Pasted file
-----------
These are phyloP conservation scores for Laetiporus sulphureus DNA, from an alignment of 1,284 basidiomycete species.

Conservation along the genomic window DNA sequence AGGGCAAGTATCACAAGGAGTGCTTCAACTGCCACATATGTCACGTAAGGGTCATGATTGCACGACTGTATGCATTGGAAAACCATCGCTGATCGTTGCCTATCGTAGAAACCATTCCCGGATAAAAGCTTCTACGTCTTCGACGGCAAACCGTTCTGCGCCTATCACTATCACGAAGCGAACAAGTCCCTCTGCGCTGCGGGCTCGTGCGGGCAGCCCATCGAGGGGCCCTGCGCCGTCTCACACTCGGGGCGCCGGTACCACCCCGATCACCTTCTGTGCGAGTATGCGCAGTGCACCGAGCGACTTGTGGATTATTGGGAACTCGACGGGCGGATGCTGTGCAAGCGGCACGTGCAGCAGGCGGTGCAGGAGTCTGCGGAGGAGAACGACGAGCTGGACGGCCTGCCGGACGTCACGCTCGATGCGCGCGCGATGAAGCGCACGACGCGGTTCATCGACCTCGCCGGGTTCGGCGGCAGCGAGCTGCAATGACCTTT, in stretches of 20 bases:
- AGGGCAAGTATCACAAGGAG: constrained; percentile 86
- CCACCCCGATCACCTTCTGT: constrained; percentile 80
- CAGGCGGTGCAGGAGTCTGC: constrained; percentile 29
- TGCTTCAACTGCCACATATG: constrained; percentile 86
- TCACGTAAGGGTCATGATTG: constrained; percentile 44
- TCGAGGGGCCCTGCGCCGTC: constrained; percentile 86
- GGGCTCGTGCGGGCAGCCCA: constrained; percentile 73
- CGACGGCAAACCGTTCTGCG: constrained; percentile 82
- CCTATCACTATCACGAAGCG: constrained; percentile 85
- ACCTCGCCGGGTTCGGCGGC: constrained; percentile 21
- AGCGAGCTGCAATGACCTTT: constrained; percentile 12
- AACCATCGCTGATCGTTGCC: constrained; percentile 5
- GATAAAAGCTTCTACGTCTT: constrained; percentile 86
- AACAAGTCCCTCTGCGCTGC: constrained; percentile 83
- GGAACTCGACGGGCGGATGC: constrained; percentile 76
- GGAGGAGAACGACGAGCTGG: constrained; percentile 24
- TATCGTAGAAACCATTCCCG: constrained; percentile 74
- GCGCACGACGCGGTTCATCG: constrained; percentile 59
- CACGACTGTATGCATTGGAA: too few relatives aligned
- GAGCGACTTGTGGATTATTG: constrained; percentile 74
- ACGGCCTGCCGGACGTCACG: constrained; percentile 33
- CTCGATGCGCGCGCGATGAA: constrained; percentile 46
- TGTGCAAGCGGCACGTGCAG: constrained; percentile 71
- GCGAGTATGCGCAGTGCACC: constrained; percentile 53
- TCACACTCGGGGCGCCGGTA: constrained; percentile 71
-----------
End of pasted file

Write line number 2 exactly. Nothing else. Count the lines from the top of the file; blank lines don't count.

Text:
Conservation along the genomic window DNA sequence AGGGCAAGTATCACAAGGAGTGCTTCAACTGCCACATATGTCACGTAAGGGTCATGATTGCACGACTGTATGCATTGGAAAACCATCGCTGATCGTTGCCTATCGTAGAAACCATTCCCGGATAAAAGCTTCTACGTCTTCGACGGCAAACCGTTCTGCGCCTATCACTATCACGAAGCGAACAAGTCCCTCTGCGCTGCGGGCTCGTGCGGGCAGCCCATCGAGGGGCCCTGCGCCGTCTCACACTCGGGGCGCCGGTACCACCCCGATCACCTTCTGTGCGAGTATGCGCAGTGCACCGAGCGACTTGTGGATTATTGGGAACTCGACGGGCGGATGCTGTGCAAGCGGCACGTGCAGCAGGCGGTGCAGGAGTCTGCGGAGGAGAACGACGAGCTGGACGGCCTGCCGGACGTCACGCTCGATGCGCGCGCGATGAAGCGCACGACGCGGTTCATCGACCTCGCCGGGTTCGGCGGCAGCGAGCTGCAATGACCTTT, in stretches of 20 bases: